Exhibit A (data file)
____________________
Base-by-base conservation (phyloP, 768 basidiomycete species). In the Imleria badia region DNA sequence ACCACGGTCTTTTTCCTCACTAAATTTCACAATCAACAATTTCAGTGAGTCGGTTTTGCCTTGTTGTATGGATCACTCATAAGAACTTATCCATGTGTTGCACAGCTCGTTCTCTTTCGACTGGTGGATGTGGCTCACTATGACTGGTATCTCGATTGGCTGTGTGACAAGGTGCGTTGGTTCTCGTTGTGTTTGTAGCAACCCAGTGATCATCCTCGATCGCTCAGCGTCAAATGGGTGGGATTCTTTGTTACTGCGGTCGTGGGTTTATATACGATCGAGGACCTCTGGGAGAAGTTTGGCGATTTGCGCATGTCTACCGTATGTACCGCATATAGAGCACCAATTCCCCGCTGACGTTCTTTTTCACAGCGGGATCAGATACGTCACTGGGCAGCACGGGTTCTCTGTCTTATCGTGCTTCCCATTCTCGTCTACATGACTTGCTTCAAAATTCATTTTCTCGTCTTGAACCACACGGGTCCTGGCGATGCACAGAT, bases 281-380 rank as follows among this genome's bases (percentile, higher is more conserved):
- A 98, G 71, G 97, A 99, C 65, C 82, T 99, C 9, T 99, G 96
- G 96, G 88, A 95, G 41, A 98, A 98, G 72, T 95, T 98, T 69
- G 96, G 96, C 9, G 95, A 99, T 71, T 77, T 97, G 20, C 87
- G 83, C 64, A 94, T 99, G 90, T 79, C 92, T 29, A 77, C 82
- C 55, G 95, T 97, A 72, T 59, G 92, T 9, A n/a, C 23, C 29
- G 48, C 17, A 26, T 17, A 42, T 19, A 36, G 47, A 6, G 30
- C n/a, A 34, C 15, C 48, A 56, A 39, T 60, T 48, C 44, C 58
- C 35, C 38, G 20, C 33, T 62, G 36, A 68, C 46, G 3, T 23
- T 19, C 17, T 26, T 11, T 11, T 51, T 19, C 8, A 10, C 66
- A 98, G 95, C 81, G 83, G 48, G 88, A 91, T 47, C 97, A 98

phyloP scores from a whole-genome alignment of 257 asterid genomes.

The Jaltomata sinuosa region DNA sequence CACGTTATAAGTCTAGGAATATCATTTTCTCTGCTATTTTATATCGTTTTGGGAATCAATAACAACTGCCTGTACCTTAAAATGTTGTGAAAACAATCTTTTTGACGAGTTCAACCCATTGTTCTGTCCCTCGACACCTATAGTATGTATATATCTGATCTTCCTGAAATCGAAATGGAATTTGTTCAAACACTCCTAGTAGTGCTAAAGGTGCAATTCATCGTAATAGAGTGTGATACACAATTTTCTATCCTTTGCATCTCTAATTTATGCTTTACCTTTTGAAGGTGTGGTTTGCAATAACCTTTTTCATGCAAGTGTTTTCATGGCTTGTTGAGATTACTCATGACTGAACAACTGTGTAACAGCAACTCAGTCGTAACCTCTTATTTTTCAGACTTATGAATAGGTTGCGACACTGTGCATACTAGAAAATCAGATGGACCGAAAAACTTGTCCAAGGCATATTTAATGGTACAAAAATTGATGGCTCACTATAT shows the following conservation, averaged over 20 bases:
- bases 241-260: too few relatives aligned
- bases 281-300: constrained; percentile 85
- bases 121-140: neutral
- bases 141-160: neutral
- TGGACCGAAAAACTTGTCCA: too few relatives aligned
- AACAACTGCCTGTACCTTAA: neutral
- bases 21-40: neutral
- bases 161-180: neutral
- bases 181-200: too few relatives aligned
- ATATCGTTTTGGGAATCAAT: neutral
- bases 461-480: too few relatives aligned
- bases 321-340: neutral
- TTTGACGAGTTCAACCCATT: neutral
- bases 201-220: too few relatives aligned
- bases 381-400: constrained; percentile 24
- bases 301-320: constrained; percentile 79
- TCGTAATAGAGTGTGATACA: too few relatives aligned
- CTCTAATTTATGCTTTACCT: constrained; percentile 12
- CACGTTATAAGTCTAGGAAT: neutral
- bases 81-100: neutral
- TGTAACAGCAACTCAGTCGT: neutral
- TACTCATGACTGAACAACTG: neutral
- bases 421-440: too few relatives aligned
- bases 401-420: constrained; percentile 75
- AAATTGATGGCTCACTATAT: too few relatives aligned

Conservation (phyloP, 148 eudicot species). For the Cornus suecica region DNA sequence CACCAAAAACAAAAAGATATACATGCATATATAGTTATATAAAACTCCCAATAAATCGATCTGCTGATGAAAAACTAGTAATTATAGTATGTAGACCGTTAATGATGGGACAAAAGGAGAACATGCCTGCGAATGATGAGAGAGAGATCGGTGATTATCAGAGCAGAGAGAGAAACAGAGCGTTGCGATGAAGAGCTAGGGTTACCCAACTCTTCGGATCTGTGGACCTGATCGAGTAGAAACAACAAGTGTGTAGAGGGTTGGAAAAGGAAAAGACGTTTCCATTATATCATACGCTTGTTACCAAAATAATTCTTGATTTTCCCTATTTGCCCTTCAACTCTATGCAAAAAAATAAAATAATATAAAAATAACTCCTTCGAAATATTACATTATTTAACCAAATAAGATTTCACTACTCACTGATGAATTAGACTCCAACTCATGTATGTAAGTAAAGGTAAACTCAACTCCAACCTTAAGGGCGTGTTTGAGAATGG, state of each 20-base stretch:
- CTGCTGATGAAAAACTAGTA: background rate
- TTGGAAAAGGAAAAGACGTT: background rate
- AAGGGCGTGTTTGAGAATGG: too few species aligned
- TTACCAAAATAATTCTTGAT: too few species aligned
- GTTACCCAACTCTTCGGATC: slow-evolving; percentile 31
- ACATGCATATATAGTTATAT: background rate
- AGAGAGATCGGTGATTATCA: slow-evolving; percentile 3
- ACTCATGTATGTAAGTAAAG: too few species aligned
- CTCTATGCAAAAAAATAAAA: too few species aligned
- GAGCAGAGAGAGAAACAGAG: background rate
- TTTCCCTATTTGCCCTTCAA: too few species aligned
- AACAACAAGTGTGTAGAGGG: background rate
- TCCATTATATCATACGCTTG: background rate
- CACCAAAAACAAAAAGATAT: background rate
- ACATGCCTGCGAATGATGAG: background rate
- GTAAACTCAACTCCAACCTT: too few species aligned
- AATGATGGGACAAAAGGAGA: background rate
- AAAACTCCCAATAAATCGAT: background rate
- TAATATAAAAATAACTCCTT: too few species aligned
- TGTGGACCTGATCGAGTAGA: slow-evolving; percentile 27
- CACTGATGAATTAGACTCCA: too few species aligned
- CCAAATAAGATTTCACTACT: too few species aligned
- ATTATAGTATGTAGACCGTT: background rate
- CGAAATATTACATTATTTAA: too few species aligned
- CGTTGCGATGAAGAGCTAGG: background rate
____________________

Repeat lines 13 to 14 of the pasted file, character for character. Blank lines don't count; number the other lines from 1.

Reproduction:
The Jaltomata sinuosa region DNA sequence CACGTTATAAGTCTAGGAATATCATTTTCTCTGCTATTTTATATCGTTTTGGGAATCAATAACAACTGCCTGTACCTTAAAATGTTGTGAAAACAATCTTTTTGACGAGTTCAACCCATTGTTCTGTCCCTCGACACCTATAGTATGTATATATCTGATCTTCCTGAAATCGAAATGGAATTTGTTCAAACACTCCTAGTAGTGCTAAAGGTGCAATTCATCGTAATAGAGTGTGATACACAATTTTCTATCCTTTGCATCTCTAATTTATGCTTTACCTTTTGAAGGTGTGGTTTGCAATAACCTTTTTCATGCAAGTGTTTTCATGGCTTGTTGAGATTACTCATGACTGAACAACTGTGTAACAGCAACTCAGTCGTAACCTCTTATTTTTCAGACTTATGAATAGGTTGCGACACTGTGCATACTAGAAAATCAGATGGACCGAAAAACTTGTCCAAGGCATATTTAATGGTACAAAAATTGATGGCTCACTATAT shows the following conservation, averaged over 20 bases:
- bases 241-260: too few relatives aligned